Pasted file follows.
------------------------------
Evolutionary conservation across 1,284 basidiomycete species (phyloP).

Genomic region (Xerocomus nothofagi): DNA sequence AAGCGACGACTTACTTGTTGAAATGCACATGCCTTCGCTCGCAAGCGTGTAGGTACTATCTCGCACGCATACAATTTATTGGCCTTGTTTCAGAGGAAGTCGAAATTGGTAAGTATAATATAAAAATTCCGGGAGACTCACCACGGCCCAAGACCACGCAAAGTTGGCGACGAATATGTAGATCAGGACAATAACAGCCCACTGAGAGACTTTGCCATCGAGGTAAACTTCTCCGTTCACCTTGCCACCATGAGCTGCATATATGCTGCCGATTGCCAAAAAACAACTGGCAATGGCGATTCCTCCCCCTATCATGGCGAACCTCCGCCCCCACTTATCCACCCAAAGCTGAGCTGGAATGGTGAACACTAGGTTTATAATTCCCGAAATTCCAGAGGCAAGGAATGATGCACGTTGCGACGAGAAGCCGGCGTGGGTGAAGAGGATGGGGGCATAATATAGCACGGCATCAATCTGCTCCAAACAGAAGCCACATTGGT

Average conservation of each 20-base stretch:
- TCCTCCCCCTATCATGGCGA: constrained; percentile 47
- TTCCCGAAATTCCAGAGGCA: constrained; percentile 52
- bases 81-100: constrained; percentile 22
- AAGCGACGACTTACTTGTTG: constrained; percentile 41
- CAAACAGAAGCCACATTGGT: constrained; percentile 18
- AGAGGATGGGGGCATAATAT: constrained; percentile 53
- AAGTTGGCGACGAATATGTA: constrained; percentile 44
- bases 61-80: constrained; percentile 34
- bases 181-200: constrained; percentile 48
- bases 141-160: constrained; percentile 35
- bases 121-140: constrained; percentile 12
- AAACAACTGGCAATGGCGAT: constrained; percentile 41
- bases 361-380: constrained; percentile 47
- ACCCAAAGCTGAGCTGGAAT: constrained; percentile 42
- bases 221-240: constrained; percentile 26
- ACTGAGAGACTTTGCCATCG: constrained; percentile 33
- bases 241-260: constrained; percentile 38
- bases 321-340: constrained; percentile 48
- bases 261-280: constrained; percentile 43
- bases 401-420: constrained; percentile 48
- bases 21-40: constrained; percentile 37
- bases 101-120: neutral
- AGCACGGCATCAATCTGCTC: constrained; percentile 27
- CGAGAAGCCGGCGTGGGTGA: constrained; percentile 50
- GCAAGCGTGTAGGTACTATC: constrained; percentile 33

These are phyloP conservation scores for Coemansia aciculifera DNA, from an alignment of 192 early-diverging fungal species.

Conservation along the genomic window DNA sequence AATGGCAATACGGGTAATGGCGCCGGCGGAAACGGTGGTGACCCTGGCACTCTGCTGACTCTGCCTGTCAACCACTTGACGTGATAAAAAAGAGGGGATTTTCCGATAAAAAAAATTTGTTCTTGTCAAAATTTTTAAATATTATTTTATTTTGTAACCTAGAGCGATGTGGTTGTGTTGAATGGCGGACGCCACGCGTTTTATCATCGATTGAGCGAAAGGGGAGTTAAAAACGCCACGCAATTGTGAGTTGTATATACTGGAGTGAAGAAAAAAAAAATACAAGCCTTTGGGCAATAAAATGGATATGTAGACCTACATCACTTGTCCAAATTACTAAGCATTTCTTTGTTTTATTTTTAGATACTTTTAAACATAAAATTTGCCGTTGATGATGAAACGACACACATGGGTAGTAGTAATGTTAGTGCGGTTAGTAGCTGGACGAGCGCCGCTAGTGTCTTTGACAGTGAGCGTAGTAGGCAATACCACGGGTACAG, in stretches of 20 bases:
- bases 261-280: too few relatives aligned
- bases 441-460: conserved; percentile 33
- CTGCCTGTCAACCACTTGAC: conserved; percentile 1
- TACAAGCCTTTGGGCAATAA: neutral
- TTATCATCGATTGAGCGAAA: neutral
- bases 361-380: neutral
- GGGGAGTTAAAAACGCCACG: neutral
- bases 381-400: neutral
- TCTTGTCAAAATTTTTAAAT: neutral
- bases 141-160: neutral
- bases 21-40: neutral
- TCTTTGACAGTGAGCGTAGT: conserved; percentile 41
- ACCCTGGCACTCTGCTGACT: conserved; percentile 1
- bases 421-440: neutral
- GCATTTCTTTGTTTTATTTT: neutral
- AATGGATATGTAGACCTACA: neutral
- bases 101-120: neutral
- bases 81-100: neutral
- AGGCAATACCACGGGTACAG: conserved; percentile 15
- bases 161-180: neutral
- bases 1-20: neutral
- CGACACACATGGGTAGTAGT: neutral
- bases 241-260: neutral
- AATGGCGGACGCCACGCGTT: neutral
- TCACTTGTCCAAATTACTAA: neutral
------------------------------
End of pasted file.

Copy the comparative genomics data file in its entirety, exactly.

Evolutionary conservation across 1,284 basidiomycete species (phyloP).

Genomic region (Xerocomus nothofagi): DNA sequence AAGCGACGACTTACTTGTTGAAATGCACATGCCTTCGCTCGCAAGCGTGTAGGTACTATCTCGCACGCATACAATTTATTGGCCTTGTTTCAGAGGAAGTCGAAATTGGTAAGTATAATATAAAAATTCCGGGAGACTCACCACGGCCCAAGACCACGCAAAGTTGGCGACGAATATGTAGATCAGGACAATAACAGCCCACTGAGAGACTTTGCCATCGAGGTAAACTTCTCCGTTCACCTTGCCACCATGAGCTGCATATATGCTGCCGATTGCCAAAAAACAACTGGCAATGGCGATTCCTCCCCCTATCATGGCGAACCTCCGCCCCCACTTATCCACCCAAAGCTGAGCTGGAATGGTGAACACTAGGTTTATAATTCCCGAAATTCCAGAGGCAAGGAATGATGCACGTTGCGACGAGAAGCCGGCGTGGGTGAAGAGGATGGGGGCATAATATAGCACGGCATCAATCTGCTCCAAACAGAAGCCACATTGGT

Average conservation of each 20-base stretch:
- TCCTCCCCCTATCATGGCGA: constrained; percentile 47
- TTCCCGAAATTCCAGAGGCA: constrained; percentile 52
- bases 81-100: constrained; percentile 22
- AAGCGACGACTTACTTGTTG: constrained; percentile 41
- CAAACAGAAGCCACATTGGT: constrained; percentile 18
- AGAGGATGGGGGCATAATAT: constrained; percentile 53
- AAGTTGGCGACGAATATGTA: constrained; percentile 44
- bases 61-80: constrained; percentile 34
- bases 181-200: constrained; percentile 48
- bases 141-160: constrained; percentile 35
- bases 121-140: constrained; percentile 12
- AAACAACTGGCAATGGCGAT: constrained; percentile 41
- bases 361-380: constrained; percentile 47
- ACCCAAAGCTGAGCTGGAAT: constrained; percentile 42
- bases 221-240: constrained; percentile 26
- ACTGAGAGACTTTGCCATCG: constrained; percentile 33
- bases 241-260: constrained; percentile 38
- bases 321-340: constrained; percentile 48
- bases 261-280: constrained; percentile 43
- bases 401-420: constrained; percentile 48
- bases 21-40: constrained; percentile 37
- bases 101-120: neutral
- AGCACGGCATCAATCTGCTC: constrained; percentile 27
- CGAGAAGCCGGCGTGGGTGA: constrained; percentile 50
- GCAAGCGTGTAGGTACTATC: constrained; percentile 33

These are phyloP conservation scores for Coemansia aciculifera DNA, from an alignment of 192 early-diverging fungal species.

Conservation along the genomic window DNA sequence AATGGCAATACGGGTAATGGCGCCGGCGGAAACGGTGGTGACCCTGGCACTCTGCTGACTCTGCCTGTCAACCACTTGACGTGATAAAAAAGAGGGGATTTTCCGATAAAAAAAATTTGTTCTTGTCAAAATTTTTAAATATTATTTTATTTTGTAACCTAGAGCGATGTGGTTGTGTTGAATGGCGGACGCCACGCGTTTTATCATCGATTGAGCGAAAGGGGAGTTAAAAACGCCACGCAATTGTGAGTTGTATATACTGGAGTGAAGAAAAAAAAAATACAAGCCTTTGGGCAATAAAATGGATATGTAGACCTACATCACTTGTCCAAATTACTAAGCATTTCTTTGTTTTATTTTTAGATACTTTTAAACATAAAATTTGCCGTTGATGATGAAACGACACACATGGGTAGTAGTAATGTTAGTGCGGTTAGTAGCTGGACGAGCGCCGCTAGTGTCTTTGACAGTGAGCGTAGTAGGCAATACCACGGGTACAG, in stretches of 20 bases:
- bases 261-280: too few relatives aligned
- bases 441-460: conserved; percentile 33
- CTGCCTGTCAACCACTTGAC: conserved; percentile 1
- TACAAGCCTTTGGGCAATAA: neutral
- TTATCATCGATTGAGCGAAA: neutral
- bases 361-380: neutral
- GGGGAGTTAAAAACGCCACG: neutral
- bases 381-400: neutral
- TCTTGTCAAAATTTTTAAAT: neutral
- bases 141-160: neutral
- bases 21-40: neutral
- TCTTTGACAGTGAGCGTAGT: conserved; percentile 41
- ACCCTGGCACTCTGCTGACT: conserved; percentile 1
- bases 421-440: neutral
- GCATTTCTTTGTTTTATTTT: neutral
- AATGGATATGTAGACCTACA: neutral
- bases 101-120: neutral
- bases 81-100: neutral
- AGGCAATACCACGGGTACAG: conserved; percentile 15
- bases 161-180: neutral
- bases 1-20: neutral
- CGACACACATGGGTAGTAGT: neutral
- bases 241-260: neutral
- AATGGCGGACGCCACGCGTT: neutral
- TCACTTGTCCAAATTACTAA: neutral